Wednesday, September 10, 2014


Marvel’s Silver Age space-faring hero Mar-Vell (of the Kree!) has managed to eke out an existence as the only member of what was once the inviolable trinity of dead superheroes; Jean Grey eventually struggled back to life (and then died again, and possibly came back to life and died again? I have trouble keeping track of this stuff) and even Bucky, once the gold standard of permanent comic book death, has not only returned but returned to loud and popular acclaim.

While Cap has managed to maintain his pole position in the cold, cold ground, the abundance of Marvel movie, television and cartoon properties currently under development seems to make it inevitable that he’ll undergo a revival. Captain Marvel, after all, never died in the Avengers movies, and if he shows up as a brand-new character in Avengers 15 or Guardians of the Galaxy 7 or the eighth Spider-Man reboot, a revival in the comic pages won’t be far behind.

The original (sort of) Captain Marvel is one of the company’s lesser luminaries, weighing in on the scale of characters who've had their own titles or feature slots somewhere behind Ghost Rider and the Sub-Mariner. He debuts in the tail-end of the Silver Age as a mish-mosh of prior superhero origins: As captain of an invading alien army bent of dominating Earth, he is overwhelmed by the great potential in the human race and turns on his masters (a la Silver Surfer). Changing his native name Mar-Vell (No relation to Kal-El, except the obviously intentional name-alike) to Captain Marvel (Becoming officially the third superhero at the fourth company to use that name), he becomes first Earth's protector and then protector of the Galaxy (a la Green Lantern) after the death of his girlfriend (a la everyone).

The expression on his face is all "What a
dick thing to say!"
Although handled pretty well - albeit largely as a lesser Silver Surfer and mostly for a handful of "relevant" science fiction stories in the seventies - he's pretty much a background character, until his untimely death promotes him to Marvel Comics' first spandex-suited saint.

Like most of Mar-Vell's better adventures, this story was written and drawn by Jim Starlin. A lot of folks love Starlin and brook no shit about him, and that includes me. What other creator, for instance, would have the awe-inspiring audacity to replace Jesus and Mary with a space-faring superhero and Grim Reaper in a reproduction of Michelangelo's Pieta? Jim Fucking Starlin, that's who!

The Death of Captain Marvel – the first of Marvel Comics’ line of Graphic Novels,during a period when the company was flexing its muscles into the burgeoning bookstore and direct markets –  is a retelling of the Captain’s lesser-read adventures, made particularly poignant by the good Captain having discovered that he's suffering incurable cancer. He got it from when an exploding super-villain made him stop up a leaking cannister of nerve gas with his bare hands, which is how most folks get it.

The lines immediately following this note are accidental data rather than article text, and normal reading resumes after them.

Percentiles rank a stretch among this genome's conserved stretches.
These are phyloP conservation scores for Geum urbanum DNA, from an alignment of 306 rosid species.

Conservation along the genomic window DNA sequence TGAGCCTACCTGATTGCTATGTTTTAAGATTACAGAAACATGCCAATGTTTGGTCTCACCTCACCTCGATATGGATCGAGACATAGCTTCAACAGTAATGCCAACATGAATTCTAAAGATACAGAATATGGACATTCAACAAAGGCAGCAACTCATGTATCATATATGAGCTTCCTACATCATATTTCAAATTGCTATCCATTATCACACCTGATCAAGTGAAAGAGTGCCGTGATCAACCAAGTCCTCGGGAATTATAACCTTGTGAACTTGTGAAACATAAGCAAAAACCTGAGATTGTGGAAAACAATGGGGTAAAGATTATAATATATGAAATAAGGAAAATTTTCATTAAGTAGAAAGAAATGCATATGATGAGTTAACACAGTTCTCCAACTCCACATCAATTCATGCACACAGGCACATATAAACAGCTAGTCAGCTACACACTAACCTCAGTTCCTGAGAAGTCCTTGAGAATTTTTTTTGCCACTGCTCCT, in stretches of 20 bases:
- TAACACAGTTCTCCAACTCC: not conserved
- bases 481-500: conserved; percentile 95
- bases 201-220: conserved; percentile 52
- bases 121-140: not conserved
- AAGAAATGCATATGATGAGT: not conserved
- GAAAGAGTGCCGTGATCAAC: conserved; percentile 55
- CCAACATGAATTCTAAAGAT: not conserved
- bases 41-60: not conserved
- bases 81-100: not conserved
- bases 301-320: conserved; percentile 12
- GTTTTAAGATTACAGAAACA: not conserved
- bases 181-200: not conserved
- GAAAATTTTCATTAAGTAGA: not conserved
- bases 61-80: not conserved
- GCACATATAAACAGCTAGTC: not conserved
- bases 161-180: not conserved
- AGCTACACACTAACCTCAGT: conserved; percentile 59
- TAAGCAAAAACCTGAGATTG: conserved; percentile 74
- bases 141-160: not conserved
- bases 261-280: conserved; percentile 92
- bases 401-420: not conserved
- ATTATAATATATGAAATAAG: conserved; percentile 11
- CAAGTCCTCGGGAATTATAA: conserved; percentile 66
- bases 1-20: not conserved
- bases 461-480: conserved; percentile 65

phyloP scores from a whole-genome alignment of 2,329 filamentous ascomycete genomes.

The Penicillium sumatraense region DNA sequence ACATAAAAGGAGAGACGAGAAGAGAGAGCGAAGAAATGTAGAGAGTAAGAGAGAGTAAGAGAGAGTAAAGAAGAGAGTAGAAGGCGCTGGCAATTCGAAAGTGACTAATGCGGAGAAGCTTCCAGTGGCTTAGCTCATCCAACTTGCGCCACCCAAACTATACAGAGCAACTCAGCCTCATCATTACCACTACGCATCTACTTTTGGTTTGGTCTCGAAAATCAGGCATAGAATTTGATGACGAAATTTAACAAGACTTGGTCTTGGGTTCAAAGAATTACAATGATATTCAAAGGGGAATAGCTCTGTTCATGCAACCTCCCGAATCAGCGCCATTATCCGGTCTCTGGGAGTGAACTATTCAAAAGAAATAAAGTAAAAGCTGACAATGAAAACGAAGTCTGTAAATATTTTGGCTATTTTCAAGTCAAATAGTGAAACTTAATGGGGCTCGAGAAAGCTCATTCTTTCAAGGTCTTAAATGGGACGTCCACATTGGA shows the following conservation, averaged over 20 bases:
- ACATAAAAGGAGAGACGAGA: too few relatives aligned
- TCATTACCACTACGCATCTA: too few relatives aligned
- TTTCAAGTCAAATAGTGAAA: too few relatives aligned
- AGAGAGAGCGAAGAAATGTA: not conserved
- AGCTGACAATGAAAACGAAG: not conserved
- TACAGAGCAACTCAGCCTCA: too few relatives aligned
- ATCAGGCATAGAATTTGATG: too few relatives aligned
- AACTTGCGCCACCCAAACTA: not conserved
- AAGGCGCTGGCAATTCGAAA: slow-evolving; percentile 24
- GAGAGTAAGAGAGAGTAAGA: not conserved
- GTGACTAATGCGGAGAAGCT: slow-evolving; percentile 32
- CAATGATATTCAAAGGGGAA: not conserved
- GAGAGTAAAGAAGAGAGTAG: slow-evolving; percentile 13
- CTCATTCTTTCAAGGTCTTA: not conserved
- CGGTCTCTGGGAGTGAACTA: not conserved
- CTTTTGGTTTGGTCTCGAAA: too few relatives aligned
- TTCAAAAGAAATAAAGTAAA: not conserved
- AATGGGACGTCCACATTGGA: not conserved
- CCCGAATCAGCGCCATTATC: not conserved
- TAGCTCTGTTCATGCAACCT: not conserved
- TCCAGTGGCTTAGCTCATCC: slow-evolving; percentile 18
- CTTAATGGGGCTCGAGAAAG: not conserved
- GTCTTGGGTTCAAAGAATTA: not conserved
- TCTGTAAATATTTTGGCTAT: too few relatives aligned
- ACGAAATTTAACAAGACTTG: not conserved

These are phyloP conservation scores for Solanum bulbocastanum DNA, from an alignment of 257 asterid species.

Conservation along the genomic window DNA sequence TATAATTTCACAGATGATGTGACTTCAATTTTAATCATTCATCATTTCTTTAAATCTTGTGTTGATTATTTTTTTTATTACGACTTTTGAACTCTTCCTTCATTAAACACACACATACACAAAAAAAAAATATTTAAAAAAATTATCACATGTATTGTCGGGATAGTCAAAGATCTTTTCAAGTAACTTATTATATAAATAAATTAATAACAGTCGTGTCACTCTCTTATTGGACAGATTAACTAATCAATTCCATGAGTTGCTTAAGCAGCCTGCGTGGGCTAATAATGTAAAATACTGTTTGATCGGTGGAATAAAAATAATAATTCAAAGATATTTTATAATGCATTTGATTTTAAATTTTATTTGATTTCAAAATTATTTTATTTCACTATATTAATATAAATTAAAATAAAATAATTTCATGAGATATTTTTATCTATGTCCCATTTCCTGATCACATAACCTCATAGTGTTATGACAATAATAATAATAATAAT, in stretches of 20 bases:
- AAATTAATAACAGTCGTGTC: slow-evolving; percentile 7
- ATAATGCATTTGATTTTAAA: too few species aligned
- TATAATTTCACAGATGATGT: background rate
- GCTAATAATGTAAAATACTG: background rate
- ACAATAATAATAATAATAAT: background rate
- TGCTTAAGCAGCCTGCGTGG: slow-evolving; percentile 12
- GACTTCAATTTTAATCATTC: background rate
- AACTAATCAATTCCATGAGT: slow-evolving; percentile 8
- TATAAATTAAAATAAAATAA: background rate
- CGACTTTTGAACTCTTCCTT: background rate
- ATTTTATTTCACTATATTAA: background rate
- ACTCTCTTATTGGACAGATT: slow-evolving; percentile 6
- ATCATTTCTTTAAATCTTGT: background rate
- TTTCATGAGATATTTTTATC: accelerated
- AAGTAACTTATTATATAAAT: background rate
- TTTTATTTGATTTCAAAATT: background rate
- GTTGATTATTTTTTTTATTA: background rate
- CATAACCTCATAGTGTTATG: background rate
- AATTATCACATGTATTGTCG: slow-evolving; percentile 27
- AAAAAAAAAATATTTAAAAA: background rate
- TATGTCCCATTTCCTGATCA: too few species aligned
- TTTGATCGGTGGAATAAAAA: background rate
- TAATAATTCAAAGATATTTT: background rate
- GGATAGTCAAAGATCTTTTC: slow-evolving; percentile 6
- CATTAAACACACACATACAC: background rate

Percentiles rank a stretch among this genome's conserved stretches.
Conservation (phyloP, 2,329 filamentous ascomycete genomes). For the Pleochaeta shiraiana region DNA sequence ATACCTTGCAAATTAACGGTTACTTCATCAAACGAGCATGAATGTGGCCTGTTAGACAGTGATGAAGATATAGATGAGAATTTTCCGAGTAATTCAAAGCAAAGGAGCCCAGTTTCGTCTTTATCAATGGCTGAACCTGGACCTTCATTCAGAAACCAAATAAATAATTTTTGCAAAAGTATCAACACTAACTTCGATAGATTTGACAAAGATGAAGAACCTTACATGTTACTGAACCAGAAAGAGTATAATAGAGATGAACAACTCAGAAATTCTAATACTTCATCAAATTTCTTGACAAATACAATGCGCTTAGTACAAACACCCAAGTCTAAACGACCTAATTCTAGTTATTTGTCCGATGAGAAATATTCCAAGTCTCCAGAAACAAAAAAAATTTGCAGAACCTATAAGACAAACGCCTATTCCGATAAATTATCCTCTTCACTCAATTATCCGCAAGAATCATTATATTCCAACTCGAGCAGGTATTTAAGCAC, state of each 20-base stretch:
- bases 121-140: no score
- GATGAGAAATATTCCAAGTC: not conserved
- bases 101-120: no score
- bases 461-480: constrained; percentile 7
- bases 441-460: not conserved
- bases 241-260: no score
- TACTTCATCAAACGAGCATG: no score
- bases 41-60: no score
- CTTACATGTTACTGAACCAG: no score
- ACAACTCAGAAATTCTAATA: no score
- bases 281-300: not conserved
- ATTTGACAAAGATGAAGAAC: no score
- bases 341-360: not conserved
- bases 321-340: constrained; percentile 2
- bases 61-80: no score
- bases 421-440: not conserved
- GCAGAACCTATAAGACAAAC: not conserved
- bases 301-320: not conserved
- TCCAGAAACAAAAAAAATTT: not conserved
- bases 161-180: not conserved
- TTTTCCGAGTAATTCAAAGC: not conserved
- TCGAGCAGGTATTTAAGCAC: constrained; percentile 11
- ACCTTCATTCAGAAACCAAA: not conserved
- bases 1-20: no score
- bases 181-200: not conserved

Again, it's largely a well-done story, with Cap's final hours being spent peacefully in the company of friends and family, although he DOES get to fight intergalactic space phantoms in heaven at the end. At one point, the heroes of Earth are recruited to find a cure for cancer. This is where the hilarity starts (if you don't count the cover, I suppose). First off, the damn heroes are left to explain why none of the super-geniuses in their midst ever thought of trying to cure cancer before. Their answer? They kind of don't have one.

"You don't understand! We're useless!"

So, lacking a good excuse, they take to the labs. At least until Cap dies, at which point they walk away and never try to find a cure for cancer ever again. I mean, why should they, Captain Marvel's dead, right? Right. Probably their time would be better served kicking Plant-Man’s ass again.

This scene kills me:

"Nega, please."

What kind of help do you imagine Thor's offering there? I mean, yes, I know his alter-ego is a doctor, but that’s his alter-ego – typically portrayed as a fully other, independent character. This is the God of Thunder, and I have it on good authority that his usual means of solving a heady conundrum is to drink all the oceans from a horn of plenty.

"Mayhaps I might smite yon cancer with mine mighty enchanted hammer, friend Beast!"

"No, Thor, cancer's ... cancer's too small to hit with a hammer, sorry."

"Mayhaps the elves of Diggendoggenheim may forge a TINY HAMMER with which to smite yon foul rot!"

"Look, your heart's in the right place, but really ..."

"I could strike the cancer with lightning! Or, oh wait, how about I drinks it under yon table! Arf arf arf!"

"You ... Listen, you already suggested that ..."

Surprisingly, the brain trust up there fails the hell out of curing cancer, and Marv dies, surrounded by his comrades and loved ones.

Hold it, hold it, back up. Who invited the Hulk to a funeral...?


Michael Hoskin said...

Ah yes, Wonder Man is renowned for his scientific prowess. As the former CEO of a (bankrupt) industrial company he's actually overqualified to cure cancer - before he could take on task as minor as that he must first put his prodigious brainpower to work on weightier concerns such as the mystery of whether the refrigerator light stays on when the door is closed.

Unknown said...

I still remember that "Who invites the Hulk to a funeral" line from the first time you had this up.


Bram said...

Thor: giving backrubs to scientists.

Also: sure, Starlin defined the character, but never forget first appearances by Gene Colan.

Furthermore: I keep expecting my curb to show up in the comment moderation photo. Spoiler: it's An Important Issue Number.

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